World War Two veteran Dail Martin took to the skies on the Land of Lincoln Honor Flight Sept. 4.

“We had a full day and a great time,” Martin, of East Peoria, said. “The flight was very nice. I got to meet a lot of veterans. Most of them were from the Korean War.”

There were 97 veterans and 67 volunteers on the flight, which went from Springfield to Washington, D.C., and back in one day.

“The whole trip was very impressive and well-organized, especially for how many people were there,” Martin said.
“There was a WWII veteran who was 99 and one that was a prisoner of war during WWII. I am 85 years old and was probably the youngest or one of the youngest veterans.”

Martin said the WWII Memorial was what made him decide to apply for the flight.

“I had read about it in an article in AARP Magazine and saw about it at the (Veterans’ Affairs) clinic,” Martin said. “I decided that I hadn’t seen the WWII Memorial so I thought it was time for me to go. My oldest daughter (Karen Martin) went with me.”

While in Washington, D.C., the veterans visited the Lincoln Memorial, the Korean War Memorial, the WWII Memorial, the Vietnam War Memorial, Arlington National Cemetery, the Air and Space Museum, the Iwo Jima statue and the Air Force Memorial.

“I think the main thing that was my favorite of the whole trip was the memorials themselves,” Martin said. “They did the changing of the guard at Arlington National Cemetery too and that was really impressive.”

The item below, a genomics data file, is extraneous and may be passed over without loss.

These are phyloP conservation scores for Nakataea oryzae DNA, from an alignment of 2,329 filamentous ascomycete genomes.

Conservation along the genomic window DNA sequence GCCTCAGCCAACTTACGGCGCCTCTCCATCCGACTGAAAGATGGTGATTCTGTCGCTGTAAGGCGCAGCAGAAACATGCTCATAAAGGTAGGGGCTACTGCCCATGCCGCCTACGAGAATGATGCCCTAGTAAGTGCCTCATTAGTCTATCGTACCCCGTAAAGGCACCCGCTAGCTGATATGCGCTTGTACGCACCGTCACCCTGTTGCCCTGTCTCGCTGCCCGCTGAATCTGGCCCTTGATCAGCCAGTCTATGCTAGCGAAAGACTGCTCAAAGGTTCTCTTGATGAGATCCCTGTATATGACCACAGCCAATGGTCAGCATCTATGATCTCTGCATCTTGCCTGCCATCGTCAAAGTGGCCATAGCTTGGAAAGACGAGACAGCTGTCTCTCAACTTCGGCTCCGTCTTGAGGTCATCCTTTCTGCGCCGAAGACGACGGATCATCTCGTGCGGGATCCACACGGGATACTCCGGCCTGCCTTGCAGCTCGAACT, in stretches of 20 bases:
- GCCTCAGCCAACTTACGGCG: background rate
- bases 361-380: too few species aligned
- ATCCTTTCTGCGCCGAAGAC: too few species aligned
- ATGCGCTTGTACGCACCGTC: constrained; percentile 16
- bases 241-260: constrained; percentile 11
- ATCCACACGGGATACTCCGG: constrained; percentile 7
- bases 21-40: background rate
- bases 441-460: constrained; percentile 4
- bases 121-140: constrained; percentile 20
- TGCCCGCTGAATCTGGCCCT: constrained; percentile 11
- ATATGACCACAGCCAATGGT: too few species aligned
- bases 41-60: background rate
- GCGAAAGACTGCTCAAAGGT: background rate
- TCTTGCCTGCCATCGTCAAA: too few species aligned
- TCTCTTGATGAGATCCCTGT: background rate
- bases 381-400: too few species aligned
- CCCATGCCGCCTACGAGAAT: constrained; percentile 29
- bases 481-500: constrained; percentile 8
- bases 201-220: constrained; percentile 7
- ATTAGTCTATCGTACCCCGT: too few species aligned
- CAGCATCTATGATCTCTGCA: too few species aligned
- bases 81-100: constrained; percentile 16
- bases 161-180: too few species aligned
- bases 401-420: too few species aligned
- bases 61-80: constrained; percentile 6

Besides being impressed with the other memorials, Martin said the one he went on the trip to see, the WWII Memorial, was well worth the visit.

“The memorial was fantastic,” Martin said. “Every state was represented as well as the provinces. It was a huge place on 7-and-a-half acres between the Lincoln Memorial and the Washington Memorial.

“At the memorial itself, they read off a list of names of veterans that we wanted remembered who weren’t there. I have three brothers who were also in the Navy during WWII whose names I had them read.”

Seeing the memorial for the first time, Martin said, brought back a lot of memories.

“I was in the Navy from Aug. of ‘44 to July of ‘46,” Martin said. “I was then in the active reserve for six years after that.”

After a long day of seeing the sights in Washington D.C., the veterans loaded on the plane and headed back to Springfield.

“On the flight home, we had mail call where they gave us a bag of mail, cards and notes from our family and friends to read. I had mail from everybody from all over including Chicago, Florida and California.”

When Martin returned to Springfield, there was a crowd of friends and family waiting for him and the other veterans, including Sue, his wife of 62 years.

“It was a big surprise to see my entire family from the area at the airport,” Martin said. “I even had a granddaughter from California who is a traveling nurse who got in that day and was there.

“At the airport, everybody was lined up and we went down the aisle shaking hands and talking to people. They even had someone there playing bagpipe music for us.”

With so many things to choose from that made the day a success, Martin could not pick a clear, particular favorite.

“The special thing about the flight was just getting to do it,” Martin said. “There were a couple hundred people there to welcome us back at the airport, which we didn’t know would happen.

“Any of the veterans should sign up for it. It is a very impressive trip and a great time.”